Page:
This web mail archive is frozen.
This page is part of a frozen web archive of this mailing list.
You can still navigate around this archive, but know that no new mails
have been added to it since July of 2016.
Click here to be taken to the new web archives of this list; it includes all the mails that are in this frozen archive plus all new mails that have been sent to the list since it was migrated to the new archives.
Rich was referring to the fact that the reordering of fragments other
than the matching ones is irrelevant to the Gleb's change. In order to
trigger the changes we need to force a lot of small unexpected
messages over multiple networks. The testing environment should have
multiple similar networks (to make sure the matching fragment is
distributed evenly across them), and the test should generate a lot of
unexpected messages. I think the flood test is a good base for this.
On Dec 12, 2007, at 5:04 PM, Jeff Squyres wrote:
> Was Rich referring to ensuring that the test codes checked that their
> payloads were correct (and not re-assembled in the wrong order)?
> On Dec 12, 2007, at 4:10 PM, Brian W. Barrett wrote:
>> On Wed, 12 Dec 2007, Gleb Natapov wrote:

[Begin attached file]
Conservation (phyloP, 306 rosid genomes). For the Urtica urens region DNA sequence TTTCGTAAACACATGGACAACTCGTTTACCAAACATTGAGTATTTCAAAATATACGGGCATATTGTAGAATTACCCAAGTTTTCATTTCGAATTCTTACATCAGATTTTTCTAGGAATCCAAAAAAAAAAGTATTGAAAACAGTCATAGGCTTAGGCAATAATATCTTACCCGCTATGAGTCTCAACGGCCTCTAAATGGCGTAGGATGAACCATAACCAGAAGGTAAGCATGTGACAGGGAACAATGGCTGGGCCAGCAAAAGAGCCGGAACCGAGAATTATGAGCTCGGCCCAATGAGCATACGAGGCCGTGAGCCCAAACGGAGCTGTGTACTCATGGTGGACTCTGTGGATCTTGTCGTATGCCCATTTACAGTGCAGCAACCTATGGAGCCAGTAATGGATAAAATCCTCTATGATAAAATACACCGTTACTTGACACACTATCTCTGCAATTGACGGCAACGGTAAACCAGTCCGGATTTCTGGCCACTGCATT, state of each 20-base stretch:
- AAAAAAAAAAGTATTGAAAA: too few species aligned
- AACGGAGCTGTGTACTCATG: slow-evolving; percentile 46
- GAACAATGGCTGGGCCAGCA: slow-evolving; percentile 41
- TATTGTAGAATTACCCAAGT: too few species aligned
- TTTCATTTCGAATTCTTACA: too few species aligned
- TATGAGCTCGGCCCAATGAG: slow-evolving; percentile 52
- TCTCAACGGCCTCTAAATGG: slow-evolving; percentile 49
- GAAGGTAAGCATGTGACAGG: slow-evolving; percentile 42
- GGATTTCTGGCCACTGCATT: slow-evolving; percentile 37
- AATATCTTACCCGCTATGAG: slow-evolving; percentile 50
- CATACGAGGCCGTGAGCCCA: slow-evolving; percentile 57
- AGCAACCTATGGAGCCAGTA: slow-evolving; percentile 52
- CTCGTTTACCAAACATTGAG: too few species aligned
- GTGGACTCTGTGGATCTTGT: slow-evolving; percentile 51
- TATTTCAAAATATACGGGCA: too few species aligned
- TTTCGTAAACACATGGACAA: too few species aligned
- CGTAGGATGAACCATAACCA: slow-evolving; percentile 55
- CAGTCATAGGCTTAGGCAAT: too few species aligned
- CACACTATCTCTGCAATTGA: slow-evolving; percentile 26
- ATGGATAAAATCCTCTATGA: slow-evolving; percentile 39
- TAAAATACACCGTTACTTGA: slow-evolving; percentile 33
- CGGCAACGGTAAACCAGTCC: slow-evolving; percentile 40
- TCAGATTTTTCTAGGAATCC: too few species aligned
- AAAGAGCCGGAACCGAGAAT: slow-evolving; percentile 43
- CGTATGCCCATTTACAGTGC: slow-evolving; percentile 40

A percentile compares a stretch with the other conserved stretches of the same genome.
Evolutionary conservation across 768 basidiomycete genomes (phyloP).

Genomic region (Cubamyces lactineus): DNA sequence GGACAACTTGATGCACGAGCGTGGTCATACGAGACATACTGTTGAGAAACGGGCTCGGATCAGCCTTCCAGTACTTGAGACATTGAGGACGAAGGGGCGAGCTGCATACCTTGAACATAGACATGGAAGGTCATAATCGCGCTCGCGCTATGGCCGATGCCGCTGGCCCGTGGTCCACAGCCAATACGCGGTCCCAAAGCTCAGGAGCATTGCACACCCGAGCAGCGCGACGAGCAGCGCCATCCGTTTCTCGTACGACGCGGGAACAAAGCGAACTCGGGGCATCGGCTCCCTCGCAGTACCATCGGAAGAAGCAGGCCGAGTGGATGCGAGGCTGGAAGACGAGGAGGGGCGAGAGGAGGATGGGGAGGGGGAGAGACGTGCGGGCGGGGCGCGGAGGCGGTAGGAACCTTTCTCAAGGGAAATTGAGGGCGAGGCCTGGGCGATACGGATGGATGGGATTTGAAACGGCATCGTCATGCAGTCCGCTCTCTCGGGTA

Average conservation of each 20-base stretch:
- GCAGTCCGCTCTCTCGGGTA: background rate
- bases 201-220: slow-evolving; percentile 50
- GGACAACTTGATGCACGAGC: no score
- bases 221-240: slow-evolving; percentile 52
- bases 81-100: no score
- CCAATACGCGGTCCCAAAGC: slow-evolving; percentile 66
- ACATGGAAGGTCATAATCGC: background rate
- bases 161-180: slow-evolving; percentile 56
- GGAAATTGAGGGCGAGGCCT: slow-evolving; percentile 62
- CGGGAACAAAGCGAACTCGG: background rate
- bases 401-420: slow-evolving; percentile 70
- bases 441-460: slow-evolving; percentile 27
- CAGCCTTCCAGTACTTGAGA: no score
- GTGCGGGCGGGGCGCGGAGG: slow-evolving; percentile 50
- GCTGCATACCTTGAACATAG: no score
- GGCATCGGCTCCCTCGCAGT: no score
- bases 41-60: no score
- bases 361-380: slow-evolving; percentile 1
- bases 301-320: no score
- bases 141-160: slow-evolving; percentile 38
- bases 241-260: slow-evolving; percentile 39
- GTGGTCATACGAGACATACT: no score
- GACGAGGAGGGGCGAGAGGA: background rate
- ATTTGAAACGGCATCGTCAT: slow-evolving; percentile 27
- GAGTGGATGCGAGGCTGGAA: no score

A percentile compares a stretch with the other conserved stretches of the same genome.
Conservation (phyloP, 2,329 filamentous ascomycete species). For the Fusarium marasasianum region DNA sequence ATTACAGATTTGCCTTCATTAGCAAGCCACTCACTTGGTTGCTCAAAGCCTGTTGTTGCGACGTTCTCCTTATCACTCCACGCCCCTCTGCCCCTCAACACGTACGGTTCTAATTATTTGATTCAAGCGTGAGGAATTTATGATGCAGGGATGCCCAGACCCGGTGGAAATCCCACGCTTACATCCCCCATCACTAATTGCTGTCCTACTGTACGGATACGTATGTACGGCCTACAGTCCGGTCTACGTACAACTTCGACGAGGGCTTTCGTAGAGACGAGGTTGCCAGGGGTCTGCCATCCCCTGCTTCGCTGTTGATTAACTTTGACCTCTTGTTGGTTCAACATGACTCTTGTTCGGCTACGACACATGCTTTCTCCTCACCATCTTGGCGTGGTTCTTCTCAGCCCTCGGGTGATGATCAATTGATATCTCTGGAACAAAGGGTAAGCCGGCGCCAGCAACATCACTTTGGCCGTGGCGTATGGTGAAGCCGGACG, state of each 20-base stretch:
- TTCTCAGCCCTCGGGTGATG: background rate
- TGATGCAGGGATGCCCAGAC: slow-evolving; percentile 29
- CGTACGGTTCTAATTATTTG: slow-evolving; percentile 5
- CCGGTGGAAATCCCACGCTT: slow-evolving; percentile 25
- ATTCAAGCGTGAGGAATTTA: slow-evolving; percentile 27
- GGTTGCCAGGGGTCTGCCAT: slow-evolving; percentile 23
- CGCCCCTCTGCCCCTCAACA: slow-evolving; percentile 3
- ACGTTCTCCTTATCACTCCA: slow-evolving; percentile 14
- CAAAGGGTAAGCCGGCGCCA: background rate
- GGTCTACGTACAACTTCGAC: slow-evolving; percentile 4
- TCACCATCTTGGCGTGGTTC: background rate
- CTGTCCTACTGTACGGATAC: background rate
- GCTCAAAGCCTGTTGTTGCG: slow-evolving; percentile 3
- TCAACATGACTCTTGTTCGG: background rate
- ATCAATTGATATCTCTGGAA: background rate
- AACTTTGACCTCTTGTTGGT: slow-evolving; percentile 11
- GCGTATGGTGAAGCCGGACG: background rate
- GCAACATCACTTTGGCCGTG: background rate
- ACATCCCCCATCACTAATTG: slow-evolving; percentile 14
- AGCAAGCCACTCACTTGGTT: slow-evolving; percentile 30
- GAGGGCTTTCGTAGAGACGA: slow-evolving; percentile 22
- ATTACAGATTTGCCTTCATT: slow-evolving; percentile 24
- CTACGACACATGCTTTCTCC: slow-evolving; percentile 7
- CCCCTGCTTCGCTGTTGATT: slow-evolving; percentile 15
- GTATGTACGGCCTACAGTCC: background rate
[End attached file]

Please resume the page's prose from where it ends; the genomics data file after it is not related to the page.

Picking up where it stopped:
>>> On Wed, Dec 12, 2007 at 03:46:10PM -0500, Richard Graham wrote:
>>>> This is better than nothing, but really not very helpful for
>>>> looking at the
>>>> specific issues that can arise with this, unless these systems
>>>> have several
>>>> parallel networks, with tests that will generate a lot of parallel
>>>> traffic, and be able to self check for out-of-order received -
>>>> i.e. this
>>>> needs to be encoded into the payload for verification purposes.
>>>> There are
>>>> some out-of-order scenarios that need to be generated and
>>>> checked. I think
>>>> that George may have a system that will be good for this sort of
>>> I am running various test with multiple networks right now. I use
>>> several IB BTLs and TCP BTL simultaneously. I see many reordered
>>> messages and all tests were OK till now, but they don't encode
>>> message sequence in a payload as far as I know. I'll change one of
>>> them to do so.
>> Other than Rich's comment that we need sequence numbers, why add
>> them? We
>> haven't had them for non-matching packets for the last 3 years in
>> Open MPI
>> (ie, forever), and I can't see why we would need them. Yes, we need
>> sequence numbers for match headers to make sure MPI ordering is
>> But for the rest of the payload, there's no need with OMPI's datatype
>> engine. It's just more payload for no gain.
>> devel mailing list
> Jeff Squyres
> Cisco Systems
> devel mailing list
- application/pkcs7-signature attachment: smime.p7s